slow motion car accident

November 2, 2018

Joined Journeys

a bi-monthly feature by Maddie M. White

Allison Haralson

 


What mental illness do you suffer from?


I was diagnosed with Generalized Anxiety Disorder (GAD) when I was a sophomore in college. 

 

 

When was the first time you noticed it and how?


I think I knew I “worried too much” or I was “too nervous” all the time as a child, but the first time I really, really noticed it was the beginning of my college career. As a sophomore in college, I had been in the same relationship since I was 16 years old. I slowly watched my anxiety sabotage it and it was as if there was nothing that I could do about it. It eventually led to a break up, though it felt like a slow-motion car accident – I saw it coming but couldn’t stop it. After this, I was convinced that everyone in my life was going to leave. I felt lonely, I felt scared and it was the first time I had ever considered suicide, which is even scarier. I was in such a dark hole at that time, and while I’m thankful I was able to get out of it, I still think about it often. 

 

 

How does it affect your life as a whole?


Something that I think we all must remember is that anxiety is not simply worrying, anxiety is much more than that. In my daily life, I am always convinced I am going to get fired from my job, that I will wreck my car, that my parents will die, that my significant other will be in a terrible accident at his job, etc. It is something that never stops. It is taking sleep medication, so my brain will turn off or having access to a PRN anxiety medication so that I can stop a panic attack. 

 

 

How does it affect your day-to-day?


One of the main things that I hate about my anxiety is the way that my day starts. For some reason, almost every day, I wake up with my heart beating out of my chest. I will have convinced myself that there is something I should be anxious about, although there is more than likely nothing. 

 

 

What have you learned about it?


I have learned that there are so many things that I can do in spite of it. 

 

 

What has it taught you about yourself?


Probably that I am more resilient than I ever thought I was. For a long time, I did not tell anyone that I was struggling with anxiety. Within the past year or so, I have found that talking about, sharing it with others, has been helpful – which is something I would have never thought I could have done.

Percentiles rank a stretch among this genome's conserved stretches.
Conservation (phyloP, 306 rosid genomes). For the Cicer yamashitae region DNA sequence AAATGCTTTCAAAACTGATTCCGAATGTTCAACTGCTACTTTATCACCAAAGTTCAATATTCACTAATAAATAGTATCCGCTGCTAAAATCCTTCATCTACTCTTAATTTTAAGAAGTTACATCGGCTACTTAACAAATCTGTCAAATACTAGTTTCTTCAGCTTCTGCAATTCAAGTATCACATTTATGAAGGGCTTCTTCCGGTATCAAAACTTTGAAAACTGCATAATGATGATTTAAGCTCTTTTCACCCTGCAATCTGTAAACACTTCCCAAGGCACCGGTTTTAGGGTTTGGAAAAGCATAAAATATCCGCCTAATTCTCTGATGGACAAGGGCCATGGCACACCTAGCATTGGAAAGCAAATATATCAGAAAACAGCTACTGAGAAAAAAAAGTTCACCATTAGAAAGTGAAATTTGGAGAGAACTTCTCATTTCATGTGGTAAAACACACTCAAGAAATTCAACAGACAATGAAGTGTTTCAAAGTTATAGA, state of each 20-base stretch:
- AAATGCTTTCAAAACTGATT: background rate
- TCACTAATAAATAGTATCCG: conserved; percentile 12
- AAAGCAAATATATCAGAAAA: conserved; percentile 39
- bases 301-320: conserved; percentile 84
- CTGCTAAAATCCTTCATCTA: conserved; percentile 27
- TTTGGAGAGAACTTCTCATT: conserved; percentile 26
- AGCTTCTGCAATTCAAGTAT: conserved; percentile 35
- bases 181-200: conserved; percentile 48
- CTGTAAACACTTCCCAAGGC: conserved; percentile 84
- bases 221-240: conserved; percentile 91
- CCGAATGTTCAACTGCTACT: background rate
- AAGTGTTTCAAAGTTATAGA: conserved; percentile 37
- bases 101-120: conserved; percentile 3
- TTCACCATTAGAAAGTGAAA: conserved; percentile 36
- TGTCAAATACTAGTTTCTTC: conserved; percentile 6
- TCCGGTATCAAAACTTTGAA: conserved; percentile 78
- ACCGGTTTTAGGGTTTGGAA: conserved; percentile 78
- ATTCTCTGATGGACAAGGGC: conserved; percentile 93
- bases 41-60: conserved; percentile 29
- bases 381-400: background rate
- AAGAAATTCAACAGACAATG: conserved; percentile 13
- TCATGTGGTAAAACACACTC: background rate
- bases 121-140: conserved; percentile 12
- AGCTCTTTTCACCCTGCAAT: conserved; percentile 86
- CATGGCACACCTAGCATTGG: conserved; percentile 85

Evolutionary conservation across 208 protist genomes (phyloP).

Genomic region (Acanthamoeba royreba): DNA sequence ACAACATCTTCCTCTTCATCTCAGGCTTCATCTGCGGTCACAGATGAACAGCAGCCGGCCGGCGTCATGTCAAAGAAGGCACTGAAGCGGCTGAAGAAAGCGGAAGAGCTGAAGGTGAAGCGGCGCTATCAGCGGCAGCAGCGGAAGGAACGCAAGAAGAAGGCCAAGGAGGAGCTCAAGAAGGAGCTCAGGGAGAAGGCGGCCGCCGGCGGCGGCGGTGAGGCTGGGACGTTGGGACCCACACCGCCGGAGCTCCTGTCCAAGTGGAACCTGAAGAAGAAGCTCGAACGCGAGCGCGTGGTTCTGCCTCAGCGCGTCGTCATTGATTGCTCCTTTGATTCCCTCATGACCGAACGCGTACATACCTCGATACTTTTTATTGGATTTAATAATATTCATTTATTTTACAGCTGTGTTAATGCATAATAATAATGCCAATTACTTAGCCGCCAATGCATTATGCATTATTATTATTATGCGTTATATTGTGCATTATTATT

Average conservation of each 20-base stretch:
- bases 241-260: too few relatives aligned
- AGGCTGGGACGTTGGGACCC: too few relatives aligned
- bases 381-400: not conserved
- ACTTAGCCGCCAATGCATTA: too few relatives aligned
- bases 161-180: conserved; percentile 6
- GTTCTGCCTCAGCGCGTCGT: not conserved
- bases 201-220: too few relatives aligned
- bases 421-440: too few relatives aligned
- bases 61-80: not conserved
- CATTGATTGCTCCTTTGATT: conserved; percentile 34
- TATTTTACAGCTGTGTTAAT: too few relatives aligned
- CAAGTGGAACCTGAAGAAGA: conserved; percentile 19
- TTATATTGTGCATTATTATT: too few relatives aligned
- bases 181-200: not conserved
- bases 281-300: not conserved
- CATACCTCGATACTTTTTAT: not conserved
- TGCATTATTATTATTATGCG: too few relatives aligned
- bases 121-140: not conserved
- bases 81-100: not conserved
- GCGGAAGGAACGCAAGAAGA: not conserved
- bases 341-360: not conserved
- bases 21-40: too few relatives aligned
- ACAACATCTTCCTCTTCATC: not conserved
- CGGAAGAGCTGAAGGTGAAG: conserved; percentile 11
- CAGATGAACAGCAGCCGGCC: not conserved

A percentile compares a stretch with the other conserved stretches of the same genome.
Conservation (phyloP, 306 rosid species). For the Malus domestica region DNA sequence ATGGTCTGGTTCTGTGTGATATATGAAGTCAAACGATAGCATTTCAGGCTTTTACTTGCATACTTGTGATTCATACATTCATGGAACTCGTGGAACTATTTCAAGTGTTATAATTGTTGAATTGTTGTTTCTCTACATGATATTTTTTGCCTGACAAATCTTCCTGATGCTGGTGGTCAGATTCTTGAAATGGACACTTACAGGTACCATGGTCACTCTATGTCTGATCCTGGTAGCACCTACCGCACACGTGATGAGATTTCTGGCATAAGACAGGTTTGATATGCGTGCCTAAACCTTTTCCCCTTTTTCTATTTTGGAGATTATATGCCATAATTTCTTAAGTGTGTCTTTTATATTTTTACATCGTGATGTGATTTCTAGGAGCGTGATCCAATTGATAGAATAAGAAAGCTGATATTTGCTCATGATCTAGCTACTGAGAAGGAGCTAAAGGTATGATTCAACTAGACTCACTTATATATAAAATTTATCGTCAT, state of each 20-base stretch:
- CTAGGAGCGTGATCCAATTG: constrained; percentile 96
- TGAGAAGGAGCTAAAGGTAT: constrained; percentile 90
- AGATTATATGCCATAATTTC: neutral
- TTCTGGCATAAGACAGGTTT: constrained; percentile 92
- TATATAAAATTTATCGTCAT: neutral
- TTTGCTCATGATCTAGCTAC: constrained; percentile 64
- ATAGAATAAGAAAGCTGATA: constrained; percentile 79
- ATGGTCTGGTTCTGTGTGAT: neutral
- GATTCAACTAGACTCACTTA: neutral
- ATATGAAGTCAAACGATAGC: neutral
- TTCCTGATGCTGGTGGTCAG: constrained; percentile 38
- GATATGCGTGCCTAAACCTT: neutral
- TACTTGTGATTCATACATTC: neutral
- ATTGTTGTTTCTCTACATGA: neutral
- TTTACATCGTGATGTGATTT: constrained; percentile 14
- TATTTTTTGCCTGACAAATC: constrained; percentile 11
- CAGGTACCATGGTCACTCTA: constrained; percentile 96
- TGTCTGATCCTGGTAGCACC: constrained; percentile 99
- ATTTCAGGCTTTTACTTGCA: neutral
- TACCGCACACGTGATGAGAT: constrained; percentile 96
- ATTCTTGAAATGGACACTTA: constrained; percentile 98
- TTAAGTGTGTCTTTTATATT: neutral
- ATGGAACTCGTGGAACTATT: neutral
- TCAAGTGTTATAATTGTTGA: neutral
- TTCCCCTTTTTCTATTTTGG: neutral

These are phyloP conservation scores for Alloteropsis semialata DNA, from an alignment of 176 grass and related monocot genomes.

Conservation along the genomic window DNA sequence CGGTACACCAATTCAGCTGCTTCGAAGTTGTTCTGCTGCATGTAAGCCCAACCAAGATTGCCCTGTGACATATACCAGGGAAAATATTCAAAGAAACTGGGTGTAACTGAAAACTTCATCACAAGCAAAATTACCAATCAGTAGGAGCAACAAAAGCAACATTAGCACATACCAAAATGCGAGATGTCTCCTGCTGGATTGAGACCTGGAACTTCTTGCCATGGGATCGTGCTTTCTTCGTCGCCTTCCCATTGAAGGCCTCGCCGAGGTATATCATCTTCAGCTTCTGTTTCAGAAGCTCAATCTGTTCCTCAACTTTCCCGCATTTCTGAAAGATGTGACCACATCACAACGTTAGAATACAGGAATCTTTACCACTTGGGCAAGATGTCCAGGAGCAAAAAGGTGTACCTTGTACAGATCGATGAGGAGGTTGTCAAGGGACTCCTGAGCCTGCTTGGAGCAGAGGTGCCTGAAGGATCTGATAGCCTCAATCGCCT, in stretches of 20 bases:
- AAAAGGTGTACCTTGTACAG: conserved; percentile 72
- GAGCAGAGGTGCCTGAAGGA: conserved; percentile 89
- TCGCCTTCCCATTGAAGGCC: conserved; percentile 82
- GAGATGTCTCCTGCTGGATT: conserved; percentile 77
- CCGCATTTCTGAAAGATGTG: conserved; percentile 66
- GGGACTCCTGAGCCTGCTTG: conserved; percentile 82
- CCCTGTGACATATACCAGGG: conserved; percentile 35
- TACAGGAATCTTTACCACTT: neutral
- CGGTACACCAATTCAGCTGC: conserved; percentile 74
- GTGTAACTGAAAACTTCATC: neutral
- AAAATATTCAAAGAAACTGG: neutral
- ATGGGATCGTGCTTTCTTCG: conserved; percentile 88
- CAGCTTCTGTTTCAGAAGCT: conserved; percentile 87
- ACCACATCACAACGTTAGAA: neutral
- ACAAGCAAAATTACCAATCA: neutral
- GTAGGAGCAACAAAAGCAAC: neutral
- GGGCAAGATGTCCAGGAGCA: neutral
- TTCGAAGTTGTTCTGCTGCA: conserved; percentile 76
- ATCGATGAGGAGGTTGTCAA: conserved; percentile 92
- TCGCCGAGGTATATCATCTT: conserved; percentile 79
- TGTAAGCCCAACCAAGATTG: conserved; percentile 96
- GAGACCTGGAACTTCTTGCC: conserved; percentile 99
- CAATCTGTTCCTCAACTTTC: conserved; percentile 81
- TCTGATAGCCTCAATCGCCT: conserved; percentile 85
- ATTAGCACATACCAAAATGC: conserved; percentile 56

Have you found anything helpful in coping with it?


I have found that telling people that I am having a hard time has been helpful for me. When my anxiety is bad, I often tell my significant other, “I am having a terrible anxiety day” and then he knows why I may be irritable, why I haven’t left my bed, why I haven’t eaten. Also, I really love essential oils. I like to diffuse lavender and peppermint when I am having a tough day. 

 

 

Describe a time in which you felt empowered after doing something in spite of the disorder.


I am a social worker and I always wanted to be a clinical therapist. I was offered a job doing just that and I almost turned it down because I allowed my anxiety to convince myself that with my own “issues”, I wouldn’t be able to help others. However, I have found that it has been the exact opposite. When I am speaking to a teenager and they mention that their social anxiety is so terrible they do not want to drive on a highway or be in a crowd of people, I think they expect me to question them – but I get it. And I think that has truly made a difference. 

 

 

Comments


It gets better. I needed someone to tell me that when I was in such a bad place. Even if right now you cannot eat, get out of bed, communicate with those you love – one day you will be able to do all those things and more and then you will be telling someone else that it will get better. Trust me. 

 

 

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